Left With Anger

An angry person is left with nothing but his anger.

(Talmud - Kiddushin 41a)

Tuesday, January 20, 2009

Still Young Inside

Although I am 36 years-old, I don't feel this age inside. Me, an adult??? I simply can't believe it. Even though I have children of my own, my first inclination when spilling something or breaking something by accident is to flee the scene, pretend I didn't do it, and let someone else tend to my mess.

Of course as a "mature" adult, I resist this inclination and clean it up.

How Can We Apply This Today?

In Sefer HaMiddos, Hamtokas Din 17, Rebbe Nachman of Breslov taught,

"When a person sees that he has been beset by harsh judgements, he should talk about his enemies and justify their actions."

How are we to apply this teaching today in light of the events in Eretz Yisroel?

24 Teves Links - כד טבת

(Picture by N. Fairweather)

A Simple Jew: Tanya For 24 Teves

Dixie Yid: Our "Trade Off" For Chabad's Great Mesirus Nefesh

Tzedaka & Emes

A person who gives tzedaka is rewarded with attaining the truth.

(Rebbe Nachman of Breslov)

Monday, January 19, 2009

Guest Posting From My Wife - Where Can I Find Kosher Grape Seed Oil?

I was inspired at the beginning of the month to turn over a new leaf with regard to diet and exercise. I've always been relatively fit and exercise on a regular basis, but I have always laughed off the idea of turning towards eating more naturally and choosing to make meals that have less refined sugar, whole grain ingredients and no processed ingredients. This is explains why I initially put aside the Naturally Breslov cookbook A Simple Jew bought for me about 6 months ago. I read through it, but at the time decided I was not particularly interested in visiting local grocery stores hunting for kosher grape seed oil and organic spelt flour.

It all changed about two weeks ago, after I spoke with my husband's aunt who happens to be a professional trainer and nutrition guru. She referred me to an article in the NY Times written my Michael Pollan called, "Unhappy Meals". The lengthy article goes into great depth explaining how most of America has gone wrong in following fad diets and media hype telling us to eat more vitamins and minerals. Instead, the essence of his article is that we should approach eating the way our grandmother's did. He suggests buying only those raw ingredients at the grocery store that our grandmother would have recognized. For example, would our grandmothers recognize Fruit roll-up, gushers or mini pizza bagels. Instead, he encourages us to focus on eating a plant based diet, supplemented with fish, chicken and meat.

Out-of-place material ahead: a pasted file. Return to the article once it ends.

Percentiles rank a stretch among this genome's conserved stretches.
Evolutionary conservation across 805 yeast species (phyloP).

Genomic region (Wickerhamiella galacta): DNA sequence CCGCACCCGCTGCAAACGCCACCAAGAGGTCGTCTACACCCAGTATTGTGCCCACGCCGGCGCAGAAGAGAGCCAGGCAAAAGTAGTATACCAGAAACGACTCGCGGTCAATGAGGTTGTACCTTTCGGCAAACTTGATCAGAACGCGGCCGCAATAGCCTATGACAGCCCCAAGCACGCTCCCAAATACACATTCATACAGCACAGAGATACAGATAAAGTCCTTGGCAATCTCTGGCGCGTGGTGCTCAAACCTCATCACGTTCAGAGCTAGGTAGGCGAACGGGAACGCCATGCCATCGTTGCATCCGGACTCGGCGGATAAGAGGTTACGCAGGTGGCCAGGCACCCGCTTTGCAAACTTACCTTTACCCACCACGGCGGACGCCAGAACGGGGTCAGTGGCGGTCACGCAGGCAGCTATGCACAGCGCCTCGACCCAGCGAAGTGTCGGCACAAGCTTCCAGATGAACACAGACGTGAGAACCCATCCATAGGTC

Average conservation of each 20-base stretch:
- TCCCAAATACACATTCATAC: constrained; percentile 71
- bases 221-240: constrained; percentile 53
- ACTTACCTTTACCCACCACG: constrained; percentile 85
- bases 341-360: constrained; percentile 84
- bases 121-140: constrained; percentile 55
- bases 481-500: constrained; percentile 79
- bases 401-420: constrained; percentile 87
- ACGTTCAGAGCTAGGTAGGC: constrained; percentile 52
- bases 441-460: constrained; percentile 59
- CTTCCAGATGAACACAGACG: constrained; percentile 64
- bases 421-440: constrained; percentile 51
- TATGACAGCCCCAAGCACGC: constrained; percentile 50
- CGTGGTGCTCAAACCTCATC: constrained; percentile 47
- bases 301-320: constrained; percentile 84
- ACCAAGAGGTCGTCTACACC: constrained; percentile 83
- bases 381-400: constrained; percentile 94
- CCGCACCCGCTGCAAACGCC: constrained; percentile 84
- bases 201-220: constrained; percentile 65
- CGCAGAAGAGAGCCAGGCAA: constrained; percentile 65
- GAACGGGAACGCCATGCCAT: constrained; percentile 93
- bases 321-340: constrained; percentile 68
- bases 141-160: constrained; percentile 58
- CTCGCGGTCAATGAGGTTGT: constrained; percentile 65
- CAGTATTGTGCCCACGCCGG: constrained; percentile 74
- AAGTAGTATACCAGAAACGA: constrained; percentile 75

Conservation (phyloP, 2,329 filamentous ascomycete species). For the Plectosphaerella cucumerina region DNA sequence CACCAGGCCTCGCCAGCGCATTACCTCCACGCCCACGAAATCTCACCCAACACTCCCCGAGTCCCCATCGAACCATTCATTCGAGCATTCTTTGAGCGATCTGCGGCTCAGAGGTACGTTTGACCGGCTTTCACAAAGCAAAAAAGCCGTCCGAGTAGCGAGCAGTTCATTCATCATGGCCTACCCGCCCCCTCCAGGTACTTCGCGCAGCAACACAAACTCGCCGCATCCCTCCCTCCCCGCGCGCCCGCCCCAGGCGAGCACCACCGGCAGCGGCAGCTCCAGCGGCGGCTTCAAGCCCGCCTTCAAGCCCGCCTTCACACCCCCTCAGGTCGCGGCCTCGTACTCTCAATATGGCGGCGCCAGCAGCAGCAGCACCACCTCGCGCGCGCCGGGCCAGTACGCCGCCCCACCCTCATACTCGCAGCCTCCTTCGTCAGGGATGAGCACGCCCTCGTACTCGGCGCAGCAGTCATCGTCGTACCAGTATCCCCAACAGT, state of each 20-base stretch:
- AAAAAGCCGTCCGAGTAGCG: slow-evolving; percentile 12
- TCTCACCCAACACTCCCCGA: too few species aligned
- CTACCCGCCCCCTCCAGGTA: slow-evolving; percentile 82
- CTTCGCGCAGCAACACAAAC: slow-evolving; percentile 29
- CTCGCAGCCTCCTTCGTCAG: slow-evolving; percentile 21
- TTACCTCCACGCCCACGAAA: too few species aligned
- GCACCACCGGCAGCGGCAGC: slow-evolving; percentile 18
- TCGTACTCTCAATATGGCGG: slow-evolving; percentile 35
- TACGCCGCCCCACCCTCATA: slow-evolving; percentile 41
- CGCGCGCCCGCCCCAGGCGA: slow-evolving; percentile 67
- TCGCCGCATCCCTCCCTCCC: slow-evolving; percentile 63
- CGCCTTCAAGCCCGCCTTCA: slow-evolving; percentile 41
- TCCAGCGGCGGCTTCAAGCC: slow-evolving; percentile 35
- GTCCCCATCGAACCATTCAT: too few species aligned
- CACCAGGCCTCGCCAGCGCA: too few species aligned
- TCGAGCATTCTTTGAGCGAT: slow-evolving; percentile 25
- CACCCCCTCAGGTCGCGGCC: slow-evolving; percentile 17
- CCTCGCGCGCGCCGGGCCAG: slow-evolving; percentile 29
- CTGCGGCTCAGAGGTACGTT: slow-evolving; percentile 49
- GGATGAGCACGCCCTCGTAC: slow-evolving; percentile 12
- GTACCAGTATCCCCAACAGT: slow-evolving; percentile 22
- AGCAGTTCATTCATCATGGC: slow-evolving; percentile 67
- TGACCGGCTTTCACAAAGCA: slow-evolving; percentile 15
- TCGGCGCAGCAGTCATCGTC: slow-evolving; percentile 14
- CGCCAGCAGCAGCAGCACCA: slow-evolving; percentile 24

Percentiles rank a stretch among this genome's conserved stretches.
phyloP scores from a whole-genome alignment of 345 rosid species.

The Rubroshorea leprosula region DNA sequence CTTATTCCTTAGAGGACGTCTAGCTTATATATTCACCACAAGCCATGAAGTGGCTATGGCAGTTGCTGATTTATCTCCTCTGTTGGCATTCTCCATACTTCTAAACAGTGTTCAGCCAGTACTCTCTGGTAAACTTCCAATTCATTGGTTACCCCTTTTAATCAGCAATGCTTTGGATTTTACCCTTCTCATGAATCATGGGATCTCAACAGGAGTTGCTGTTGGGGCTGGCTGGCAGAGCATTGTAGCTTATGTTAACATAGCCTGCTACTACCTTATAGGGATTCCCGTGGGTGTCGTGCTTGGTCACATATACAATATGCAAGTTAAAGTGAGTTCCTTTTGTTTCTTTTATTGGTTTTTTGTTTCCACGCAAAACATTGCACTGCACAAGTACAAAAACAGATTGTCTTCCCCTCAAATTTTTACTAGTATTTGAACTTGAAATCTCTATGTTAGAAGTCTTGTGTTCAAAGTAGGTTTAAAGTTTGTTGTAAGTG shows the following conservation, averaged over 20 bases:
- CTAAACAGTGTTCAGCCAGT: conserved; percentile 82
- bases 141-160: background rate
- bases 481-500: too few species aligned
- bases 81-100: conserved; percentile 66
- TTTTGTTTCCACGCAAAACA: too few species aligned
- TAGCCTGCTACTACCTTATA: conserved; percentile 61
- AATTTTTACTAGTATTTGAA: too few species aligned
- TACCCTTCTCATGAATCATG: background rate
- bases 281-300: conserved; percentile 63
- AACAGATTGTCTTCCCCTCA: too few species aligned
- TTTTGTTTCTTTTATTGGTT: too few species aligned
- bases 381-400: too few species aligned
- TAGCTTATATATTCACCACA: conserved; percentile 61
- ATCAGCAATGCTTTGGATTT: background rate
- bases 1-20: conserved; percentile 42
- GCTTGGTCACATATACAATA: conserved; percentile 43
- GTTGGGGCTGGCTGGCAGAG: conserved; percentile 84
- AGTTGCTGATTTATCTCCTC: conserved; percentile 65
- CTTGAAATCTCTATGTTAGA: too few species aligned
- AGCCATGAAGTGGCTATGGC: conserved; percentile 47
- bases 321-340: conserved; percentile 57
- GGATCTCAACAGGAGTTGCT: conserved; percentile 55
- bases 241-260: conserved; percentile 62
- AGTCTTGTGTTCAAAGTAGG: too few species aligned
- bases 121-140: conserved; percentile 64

So, I decided to venture down this road. I began eating a bowl of oatmeal with unprocessed brain added to in the morning, eating fresh veggies and hummus throughout the day for a snack, high protein fruit smoothies for lunch and for dinner, a variety of high protein, whole grain sides and lots of fresh vegetables and salad.

In addition to this, I've been running on the treadmill 3 times a week with intermittent bursts of sprinting. All of the changes have made a phenomenal impact on my overall energy levels and abilities to cook, clean, run errands and shuttle kids to school each day.

In an attempt to enter a third week of this routine, I woke up this morning thinking of meals for the upcoming week. Ironically, I said to my husband, get me that Breslov cookbook off the shelf that I thought was so silly just a few months ago. I diligently went though the cookbook and took copious notes and copied recipes that I vowed to try this week. Grocery list in hand, I set off to Trader Joe's with our oldest daughter on a scavenger hunt for all the healthy things I never buy like, grape seed oil, spelt flour and brown rice syrup. Whereas I could not find all of the ingredients for the recipes that I want to make, I was able to find all the ingredients for the Easy Tofu Lasagna. So, this is what I made for dinner tonight. And, it was delicious and it must be half the fat and calories of my regular lasagna. A Simple Jew himself helped himself to thirds.

So, I owe everyone out there who cooks naturally with whole grain and unprocessed ingredients a heartfelt apology. I am now signing up to be among your ranks to help bring healthier eating habits to my entire family. Stay tuned for recipe reviews on the rest of the things I have on my listing including: Chocolate Chip Cookies, Curry Chicken, Easy Vegetable Soup and Apricot Cake.

Unable To Comprehend

Whoever learns Torah and is unable to comprehend it due to the limitations of his mind will merit to comprehend it in Olam Haba.

(Kitzur Shulchan Aruch 27:5)

Friday, January 16, 2009

Question & Answer With Mottel - The Kernel Of Truth Within Stereotypes

(Illustration courtesy of